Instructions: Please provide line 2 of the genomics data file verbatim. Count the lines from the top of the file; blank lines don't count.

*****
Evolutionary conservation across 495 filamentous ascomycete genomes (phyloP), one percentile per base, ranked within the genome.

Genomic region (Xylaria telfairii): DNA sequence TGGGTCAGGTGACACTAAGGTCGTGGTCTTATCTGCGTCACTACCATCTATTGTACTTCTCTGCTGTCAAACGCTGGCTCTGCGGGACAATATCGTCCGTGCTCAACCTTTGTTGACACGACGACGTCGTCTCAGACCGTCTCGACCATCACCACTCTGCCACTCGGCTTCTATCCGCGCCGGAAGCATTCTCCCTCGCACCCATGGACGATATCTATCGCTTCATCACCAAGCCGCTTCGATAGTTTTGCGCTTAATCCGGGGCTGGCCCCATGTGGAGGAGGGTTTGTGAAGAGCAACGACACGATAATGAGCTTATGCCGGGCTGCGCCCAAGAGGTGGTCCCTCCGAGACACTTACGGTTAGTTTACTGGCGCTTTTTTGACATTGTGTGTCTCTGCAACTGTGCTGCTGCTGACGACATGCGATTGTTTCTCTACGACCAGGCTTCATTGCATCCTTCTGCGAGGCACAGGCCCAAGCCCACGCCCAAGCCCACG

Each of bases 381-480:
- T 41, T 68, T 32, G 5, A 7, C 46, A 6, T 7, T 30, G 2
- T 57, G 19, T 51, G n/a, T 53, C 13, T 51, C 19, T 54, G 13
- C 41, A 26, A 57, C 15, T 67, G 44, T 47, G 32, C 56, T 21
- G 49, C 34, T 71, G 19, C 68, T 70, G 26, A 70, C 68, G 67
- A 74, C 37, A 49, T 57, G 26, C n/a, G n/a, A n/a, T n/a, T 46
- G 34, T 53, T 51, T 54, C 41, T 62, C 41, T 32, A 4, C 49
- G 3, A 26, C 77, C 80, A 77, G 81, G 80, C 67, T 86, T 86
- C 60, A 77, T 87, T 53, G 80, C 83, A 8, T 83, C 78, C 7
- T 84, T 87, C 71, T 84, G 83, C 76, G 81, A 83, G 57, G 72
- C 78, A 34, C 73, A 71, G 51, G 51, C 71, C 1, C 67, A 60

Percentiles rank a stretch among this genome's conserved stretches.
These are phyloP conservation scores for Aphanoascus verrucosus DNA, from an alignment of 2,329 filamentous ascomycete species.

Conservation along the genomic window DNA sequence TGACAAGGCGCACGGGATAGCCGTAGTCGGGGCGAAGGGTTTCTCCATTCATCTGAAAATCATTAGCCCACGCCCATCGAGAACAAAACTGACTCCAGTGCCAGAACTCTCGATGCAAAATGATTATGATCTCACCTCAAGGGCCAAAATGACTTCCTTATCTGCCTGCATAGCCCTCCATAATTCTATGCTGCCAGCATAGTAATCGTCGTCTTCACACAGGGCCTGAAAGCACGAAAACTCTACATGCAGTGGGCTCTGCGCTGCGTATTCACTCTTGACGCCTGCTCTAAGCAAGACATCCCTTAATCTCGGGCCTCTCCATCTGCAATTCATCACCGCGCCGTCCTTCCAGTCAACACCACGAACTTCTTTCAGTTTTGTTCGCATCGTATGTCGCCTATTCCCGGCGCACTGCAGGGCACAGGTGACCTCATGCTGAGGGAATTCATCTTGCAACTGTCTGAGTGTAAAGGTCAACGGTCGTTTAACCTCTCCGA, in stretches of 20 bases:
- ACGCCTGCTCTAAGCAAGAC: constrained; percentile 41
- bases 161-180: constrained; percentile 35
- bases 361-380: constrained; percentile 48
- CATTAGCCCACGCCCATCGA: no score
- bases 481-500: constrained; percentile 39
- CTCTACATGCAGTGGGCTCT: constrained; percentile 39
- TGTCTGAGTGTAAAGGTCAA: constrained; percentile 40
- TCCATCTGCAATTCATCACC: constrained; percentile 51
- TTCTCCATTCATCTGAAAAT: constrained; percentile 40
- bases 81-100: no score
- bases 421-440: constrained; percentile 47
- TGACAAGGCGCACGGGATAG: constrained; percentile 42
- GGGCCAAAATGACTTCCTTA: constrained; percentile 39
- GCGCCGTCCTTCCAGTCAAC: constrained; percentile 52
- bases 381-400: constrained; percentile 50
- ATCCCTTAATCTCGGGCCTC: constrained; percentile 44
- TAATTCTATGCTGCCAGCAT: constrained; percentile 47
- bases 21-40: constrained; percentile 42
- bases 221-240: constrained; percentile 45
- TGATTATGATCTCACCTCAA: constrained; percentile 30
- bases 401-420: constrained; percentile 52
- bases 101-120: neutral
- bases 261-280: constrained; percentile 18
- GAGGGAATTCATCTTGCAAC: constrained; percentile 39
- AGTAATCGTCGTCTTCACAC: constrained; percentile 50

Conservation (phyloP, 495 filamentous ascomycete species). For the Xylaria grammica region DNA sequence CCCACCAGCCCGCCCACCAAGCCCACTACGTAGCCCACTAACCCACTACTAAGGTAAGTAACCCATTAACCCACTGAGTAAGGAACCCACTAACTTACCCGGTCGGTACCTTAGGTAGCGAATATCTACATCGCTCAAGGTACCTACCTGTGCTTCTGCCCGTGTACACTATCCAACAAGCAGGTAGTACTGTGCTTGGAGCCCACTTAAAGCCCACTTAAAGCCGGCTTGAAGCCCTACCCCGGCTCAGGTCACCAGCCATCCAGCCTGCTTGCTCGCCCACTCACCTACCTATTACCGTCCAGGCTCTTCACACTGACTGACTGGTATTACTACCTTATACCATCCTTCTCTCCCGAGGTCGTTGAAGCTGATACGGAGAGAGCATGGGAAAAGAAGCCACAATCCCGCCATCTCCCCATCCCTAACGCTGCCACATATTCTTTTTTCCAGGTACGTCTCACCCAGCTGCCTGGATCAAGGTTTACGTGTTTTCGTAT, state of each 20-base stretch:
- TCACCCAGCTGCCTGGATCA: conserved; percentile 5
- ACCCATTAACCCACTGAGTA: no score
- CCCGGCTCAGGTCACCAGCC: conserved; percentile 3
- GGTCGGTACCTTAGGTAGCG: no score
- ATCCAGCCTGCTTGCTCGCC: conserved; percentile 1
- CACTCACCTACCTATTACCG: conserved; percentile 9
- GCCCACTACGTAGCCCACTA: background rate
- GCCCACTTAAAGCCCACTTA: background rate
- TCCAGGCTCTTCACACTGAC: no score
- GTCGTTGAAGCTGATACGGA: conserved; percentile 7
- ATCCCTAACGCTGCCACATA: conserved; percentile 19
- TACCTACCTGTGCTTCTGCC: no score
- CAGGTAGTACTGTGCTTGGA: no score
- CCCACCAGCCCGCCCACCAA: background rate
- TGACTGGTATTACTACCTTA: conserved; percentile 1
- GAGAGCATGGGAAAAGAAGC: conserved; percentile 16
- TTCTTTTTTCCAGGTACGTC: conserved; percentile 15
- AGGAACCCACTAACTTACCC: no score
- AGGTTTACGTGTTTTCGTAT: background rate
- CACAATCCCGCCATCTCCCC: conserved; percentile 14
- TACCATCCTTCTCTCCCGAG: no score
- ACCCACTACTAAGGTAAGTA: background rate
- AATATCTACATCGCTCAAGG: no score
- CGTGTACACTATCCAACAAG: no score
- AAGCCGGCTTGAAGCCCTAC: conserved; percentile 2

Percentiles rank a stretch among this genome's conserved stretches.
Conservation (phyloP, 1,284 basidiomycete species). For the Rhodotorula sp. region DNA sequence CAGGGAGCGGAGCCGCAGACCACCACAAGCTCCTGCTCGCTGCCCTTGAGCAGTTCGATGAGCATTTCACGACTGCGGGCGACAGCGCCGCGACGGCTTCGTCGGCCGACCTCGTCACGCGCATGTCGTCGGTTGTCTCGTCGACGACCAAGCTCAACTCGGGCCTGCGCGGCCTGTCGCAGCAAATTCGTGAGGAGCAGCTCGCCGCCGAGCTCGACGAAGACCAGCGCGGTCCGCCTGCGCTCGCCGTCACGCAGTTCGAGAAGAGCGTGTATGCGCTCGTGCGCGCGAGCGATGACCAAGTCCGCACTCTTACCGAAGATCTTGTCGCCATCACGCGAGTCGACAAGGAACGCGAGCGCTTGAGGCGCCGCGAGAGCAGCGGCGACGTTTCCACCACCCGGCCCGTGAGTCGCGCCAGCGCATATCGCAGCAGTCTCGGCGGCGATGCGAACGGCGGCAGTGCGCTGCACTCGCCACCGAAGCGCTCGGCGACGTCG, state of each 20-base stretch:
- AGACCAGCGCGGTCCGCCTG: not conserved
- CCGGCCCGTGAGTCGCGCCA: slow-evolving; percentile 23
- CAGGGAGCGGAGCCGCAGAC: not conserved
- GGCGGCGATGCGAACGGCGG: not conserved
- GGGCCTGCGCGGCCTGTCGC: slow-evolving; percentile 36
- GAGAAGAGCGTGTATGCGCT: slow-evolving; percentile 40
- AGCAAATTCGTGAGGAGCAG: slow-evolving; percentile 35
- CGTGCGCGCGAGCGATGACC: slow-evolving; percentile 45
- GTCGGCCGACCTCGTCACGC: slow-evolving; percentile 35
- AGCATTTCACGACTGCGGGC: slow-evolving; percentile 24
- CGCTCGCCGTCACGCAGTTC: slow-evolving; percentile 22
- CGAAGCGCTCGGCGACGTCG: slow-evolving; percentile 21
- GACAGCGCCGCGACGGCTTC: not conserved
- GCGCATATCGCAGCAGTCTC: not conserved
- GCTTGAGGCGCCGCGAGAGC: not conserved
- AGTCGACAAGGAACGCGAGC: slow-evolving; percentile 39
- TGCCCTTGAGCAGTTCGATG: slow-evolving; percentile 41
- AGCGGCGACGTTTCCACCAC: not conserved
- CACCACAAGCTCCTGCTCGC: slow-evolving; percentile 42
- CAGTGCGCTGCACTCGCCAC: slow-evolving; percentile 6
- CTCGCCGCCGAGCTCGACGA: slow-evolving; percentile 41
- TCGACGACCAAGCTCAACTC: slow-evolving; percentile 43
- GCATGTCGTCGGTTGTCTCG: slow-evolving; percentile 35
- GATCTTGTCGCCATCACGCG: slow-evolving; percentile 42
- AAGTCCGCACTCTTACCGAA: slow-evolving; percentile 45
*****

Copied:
Genomic region (Xylaria telfairii): DNA sequence TGGGTCAGGTGACACTAAGGTCGTGGTCTTATCTGCGTCACTACCATCTATTGTACTTCTCTGCTGTCAAACGCTGGCTCTGCGGGACAATATCGTCCGTGCTCAACCTTTGTTGACACGACGACGTCGTCTCAGACCGTCTCGACCATCACCACTCTGCCACTCGGCTTCTATCCGCGCCGGAAGCATTCTCCCTCGCACCCATGGACGATATCTATCGCTTCATCACCAAGCCGCTTCGATAGTTTTGCGCTTAATCCGGGGCTGGCCCCATGTGGAGGAGGGTTTGTGAAGAGCAACGACACGATAATGAGCTTATGCCGGGCTGCGCCCAAGAGGTGGTCCCTCCGAGACACTTACGGTTAGTTTACTGGCGCTTTTTTGACATTGTGTGTCTCTGCAACTGTGCTGCTGCTGACGACATGCGATTGTTTCTCTACGACCAGGCTTCATTGCATCCTTCTGCGAGGCACAGGCCCAAGCCCACGCCCAAGCCCACG